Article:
How to Fix the P0012 Code
Many OBD-II trouble codes share symptoms and causes, but there is no single way to fix them. The solution typically varies depending on the issue’s underlying cause as well as the vehicle’s make and model.
For instance, a P0012 on a 2005 Ford F-150 can be resolved by topping up the engine oil, if that’s what’s triggering the issue. Switching out the timing chain or replacing the engine assembly are also confirmed fixes for this specific code on a Ford. Low oil pressure due to excessive bearing clearances can be the cause of this.
Still, the same solutions may not apply if your vehicle is a Toyota Camry or a Chevrolet Silverado.
If you are not confident with your automotive knowledge and DIY skills, it’s best to leave the task to a professional. Otherwise, you can find the exact repair yourself by using online auto repair resources and guides and by consulting your owner’s manual before attempting to fix the trouble code to ensure that your solution is appropriate to your vehicle’s make and model.
You may also invest in an ALLDATA single-vehicle subscription, which will be useful in dealing with not only with the P0012 code but any other issue that you may encounter in the future.
An In-Depth Look at Camshaft Angle and VVT
The camshaft angle is only adjustable on engines equipped with variable valve timing (VVT).
With Variable Valve Timing (which is very common on today’s engines) camshaft timing can be altered dynamically while the engine is under load. This strategy is used to enhance fuel economy, increase power, and reduce tailpipe emissions.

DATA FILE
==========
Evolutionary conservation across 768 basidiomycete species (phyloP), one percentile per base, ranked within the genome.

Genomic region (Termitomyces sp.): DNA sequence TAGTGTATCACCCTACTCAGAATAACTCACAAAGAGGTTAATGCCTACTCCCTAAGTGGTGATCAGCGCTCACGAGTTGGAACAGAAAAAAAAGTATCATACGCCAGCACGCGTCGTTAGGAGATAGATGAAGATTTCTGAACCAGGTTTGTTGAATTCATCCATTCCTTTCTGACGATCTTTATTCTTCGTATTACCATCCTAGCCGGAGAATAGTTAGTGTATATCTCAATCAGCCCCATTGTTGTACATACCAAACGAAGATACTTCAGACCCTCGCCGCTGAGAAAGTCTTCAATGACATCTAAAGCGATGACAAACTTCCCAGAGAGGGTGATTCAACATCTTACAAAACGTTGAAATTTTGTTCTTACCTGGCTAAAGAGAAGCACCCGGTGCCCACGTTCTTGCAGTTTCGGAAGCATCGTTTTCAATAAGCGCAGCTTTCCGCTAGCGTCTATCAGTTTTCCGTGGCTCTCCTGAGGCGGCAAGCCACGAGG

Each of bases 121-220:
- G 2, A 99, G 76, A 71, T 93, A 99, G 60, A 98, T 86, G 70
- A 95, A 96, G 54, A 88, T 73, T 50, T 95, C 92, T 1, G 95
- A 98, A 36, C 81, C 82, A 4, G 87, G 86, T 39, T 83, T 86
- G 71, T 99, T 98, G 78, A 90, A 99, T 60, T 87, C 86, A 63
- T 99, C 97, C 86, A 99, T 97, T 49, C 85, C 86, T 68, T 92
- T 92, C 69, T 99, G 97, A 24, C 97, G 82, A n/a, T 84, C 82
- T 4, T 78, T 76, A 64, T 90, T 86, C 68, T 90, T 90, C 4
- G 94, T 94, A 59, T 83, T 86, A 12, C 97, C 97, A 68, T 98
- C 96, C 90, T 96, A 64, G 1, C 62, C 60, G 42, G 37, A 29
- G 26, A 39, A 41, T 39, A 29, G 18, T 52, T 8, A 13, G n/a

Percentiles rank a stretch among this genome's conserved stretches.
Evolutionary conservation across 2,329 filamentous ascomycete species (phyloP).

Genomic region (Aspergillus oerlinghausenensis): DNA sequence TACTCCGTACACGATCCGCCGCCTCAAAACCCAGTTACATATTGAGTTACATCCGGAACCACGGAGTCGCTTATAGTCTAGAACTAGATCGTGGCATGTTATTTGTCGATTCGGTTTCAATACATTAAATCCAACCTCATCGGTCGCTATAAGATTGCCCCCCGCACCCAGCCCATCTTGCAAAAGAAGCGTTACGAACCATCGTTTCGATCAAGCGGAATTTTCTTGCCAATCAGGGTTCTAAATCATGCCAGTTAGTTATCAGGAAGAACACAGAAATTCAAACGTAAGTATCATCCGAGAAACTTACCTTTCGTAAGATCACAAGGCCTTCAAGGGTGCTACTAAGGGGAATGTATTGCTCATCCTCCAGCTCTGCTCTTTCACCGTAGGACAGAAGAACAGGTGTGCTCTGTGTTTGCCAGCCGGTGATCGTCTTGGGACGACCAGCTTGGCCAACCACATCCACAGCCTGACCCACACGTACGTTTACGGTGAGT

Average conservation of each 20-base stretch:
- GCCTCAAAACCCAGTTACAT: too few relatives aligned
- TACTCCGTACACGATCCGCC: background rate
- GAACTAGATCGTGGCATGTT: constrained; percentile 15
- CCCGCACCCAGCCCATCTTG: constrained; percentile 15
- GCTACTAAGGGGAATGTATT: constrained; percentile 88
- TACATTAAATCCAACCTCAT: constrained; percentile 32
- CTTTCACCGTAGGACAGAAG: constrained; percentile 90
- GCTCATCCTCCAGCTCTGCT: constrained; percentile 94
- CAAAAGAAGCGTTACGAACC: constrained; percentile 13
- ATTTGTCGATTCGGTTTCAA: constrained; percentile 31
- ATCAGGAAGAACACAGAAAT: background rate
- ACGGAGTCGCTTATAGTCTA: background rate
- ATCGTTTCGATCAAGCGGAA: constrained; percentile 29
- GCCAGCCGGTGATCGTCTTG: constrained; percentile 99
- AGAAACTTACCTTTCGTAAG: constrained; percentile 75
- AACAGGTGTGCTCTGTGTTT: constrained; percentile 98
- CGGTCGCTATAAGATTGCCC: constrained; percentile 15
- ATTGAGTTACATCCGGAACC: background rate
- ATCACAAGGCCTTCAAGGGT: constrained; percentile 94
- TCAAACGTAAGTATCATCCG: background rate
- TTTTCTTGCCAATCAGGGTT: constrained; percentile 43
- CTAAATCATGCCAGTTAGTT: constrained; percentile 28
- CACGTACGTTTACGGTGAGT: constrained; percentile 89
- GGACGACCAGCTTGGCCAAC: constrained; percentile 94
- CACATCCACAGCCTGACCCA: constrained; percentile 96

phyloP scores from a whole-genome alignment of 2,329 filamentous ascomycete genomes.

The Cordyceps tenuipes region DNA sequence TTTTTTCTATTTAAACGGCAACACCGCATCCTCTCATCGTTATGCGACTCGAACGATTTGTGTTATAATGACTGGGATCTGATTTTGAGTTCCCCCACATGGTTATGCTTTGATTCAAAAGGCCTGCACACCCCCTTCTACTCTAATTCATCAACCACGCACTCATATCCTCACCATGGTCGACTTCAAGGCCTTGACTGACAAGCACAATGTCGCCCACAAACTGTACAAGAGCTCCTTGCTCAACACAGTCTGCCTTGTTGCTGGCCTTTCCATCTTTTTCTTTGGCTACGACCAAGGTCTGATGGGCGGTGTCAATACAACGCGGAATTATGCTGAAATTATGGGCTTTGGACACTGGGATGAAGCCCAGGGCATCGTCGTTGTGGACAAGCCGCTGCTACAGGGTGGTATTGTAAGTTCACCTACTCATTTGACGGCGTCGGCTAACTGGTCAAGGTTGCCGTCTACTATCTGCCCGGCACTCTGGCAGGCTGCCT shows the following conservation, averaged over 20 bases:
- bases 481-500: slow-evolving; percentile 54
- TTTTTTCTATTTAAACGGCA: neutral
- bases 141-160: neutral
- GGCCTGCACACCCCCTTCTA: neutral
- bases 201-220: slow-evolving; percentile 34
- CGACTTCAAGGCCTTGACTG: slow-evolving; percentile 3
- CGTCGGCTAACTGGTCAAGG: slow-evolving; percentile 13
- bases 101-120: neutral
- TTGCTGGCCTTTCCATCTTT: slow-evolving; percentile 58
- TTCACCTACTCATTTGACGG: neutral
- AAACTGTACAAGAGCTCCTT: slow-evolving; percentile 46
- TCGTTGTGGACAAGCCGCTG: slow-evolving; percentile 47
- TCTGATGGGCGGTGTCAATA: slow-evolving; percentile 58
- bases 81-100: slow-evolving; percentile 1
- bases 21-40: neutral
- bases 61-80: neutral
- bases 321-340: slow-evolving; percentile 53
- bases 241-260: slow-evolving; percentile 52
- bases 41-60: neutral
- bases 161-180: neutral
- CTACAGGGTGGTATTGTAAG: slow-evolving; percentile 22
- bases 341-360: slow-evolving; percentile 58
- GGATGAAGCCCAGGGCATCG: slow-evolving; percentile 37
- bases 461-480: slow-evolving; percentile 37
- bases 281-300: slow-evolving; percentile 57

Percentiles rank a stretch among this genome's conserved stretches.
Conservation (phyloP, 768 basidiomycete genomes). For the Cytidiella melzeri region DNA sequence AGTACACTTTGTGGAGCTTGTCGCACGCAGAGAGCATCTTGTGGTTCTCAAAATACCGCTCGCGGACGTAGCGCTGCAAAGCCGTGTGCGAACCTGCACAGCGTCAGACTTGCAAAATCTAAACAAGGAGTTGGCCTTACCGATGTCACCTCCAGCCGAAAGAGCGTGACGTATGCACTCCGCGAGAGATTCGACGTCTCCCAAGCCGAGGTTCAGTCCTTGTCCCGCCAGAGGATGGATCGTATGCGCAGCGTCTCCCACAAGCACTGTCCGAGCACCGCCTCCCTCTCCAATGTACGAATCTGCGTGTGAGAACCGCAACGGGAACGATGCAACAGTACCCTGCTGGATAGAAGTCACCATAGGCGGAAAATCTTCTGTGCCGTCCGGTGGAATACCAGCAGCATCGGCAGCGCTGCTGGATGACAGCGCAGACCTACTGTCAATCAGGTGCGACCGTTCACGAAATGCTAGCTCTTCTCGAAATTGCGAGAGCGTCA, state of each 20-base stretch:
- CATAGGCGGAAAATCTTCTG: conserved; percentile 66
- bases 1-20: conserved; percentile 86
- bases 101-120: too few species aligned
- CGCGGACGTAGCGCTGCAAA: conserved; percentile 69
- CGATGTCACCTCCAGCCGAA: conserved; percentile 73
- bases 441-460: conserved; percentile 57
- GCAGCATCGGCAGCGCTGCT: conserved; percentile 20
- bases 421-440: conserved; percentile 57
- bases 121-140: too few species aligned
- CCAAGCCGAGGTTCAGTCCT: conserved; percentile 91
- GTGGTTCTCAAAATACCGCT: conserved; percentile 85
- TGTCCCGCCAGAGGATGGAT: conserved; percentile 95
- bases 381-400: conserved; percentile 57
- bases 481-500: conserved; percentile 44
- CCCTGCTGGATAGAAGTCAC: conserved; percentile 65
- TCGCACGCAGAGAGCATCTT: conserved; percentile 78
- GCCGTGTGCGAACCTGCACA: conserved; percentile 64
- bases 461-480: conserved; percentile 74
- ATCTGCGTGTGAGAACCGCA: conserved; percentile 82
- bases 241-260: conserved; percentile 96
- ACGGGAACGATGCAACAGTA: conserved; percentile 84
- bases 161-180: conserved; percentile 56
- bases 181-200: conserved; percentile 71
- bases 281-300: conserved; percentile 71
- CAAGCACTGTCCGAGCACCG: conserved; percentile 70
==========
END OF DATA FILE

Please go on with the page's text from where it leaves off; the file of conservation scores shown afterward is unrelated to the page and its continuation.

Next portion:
So how does the Variable Valve Timing work? The ECM/PCM sends a “pulse width” signal to the oil control solenoid, allowing the delivery of oil pressure, usually to vane chambers in the cam gear, which is designed to alter cam timing based. Some early VVT units used helical gears that moved in or out to alter camshaft angles. But to make this happen, the ECM/PCM turns the oil control solenoid on and off really fast. The longer the solenoid is on during each pulse, the more oil pressure is delivered to the actuator and the more cam angles are changed. When control oil pressure is reduced, a spring returns the camshaft to its default angle within the gear.
The Cam Sensor (CMP) on the bank being controlled provides feedback so the ECM/PCM can determine how much camshaft advance is needed (depending on engine load, speed, etc.) and how well the camshaft is actually being controlled by the action of the solenoid.
The ECM/PCM sets a target (desired) angle for the camshaft and then duty cycles the solenoid, delivering oil pressure to the camshaft actuator within the camshaft drive gear to change the relationship of the gear to the camshaft.
If the camshaft angle is commanded to change the cam timing but it doesn’t happen or doesn’t happen quickly enough, the ECM/PCM maximizes the oil control solenoid pulse width in an attempt to force the cam angle change and then sets the P0012 code.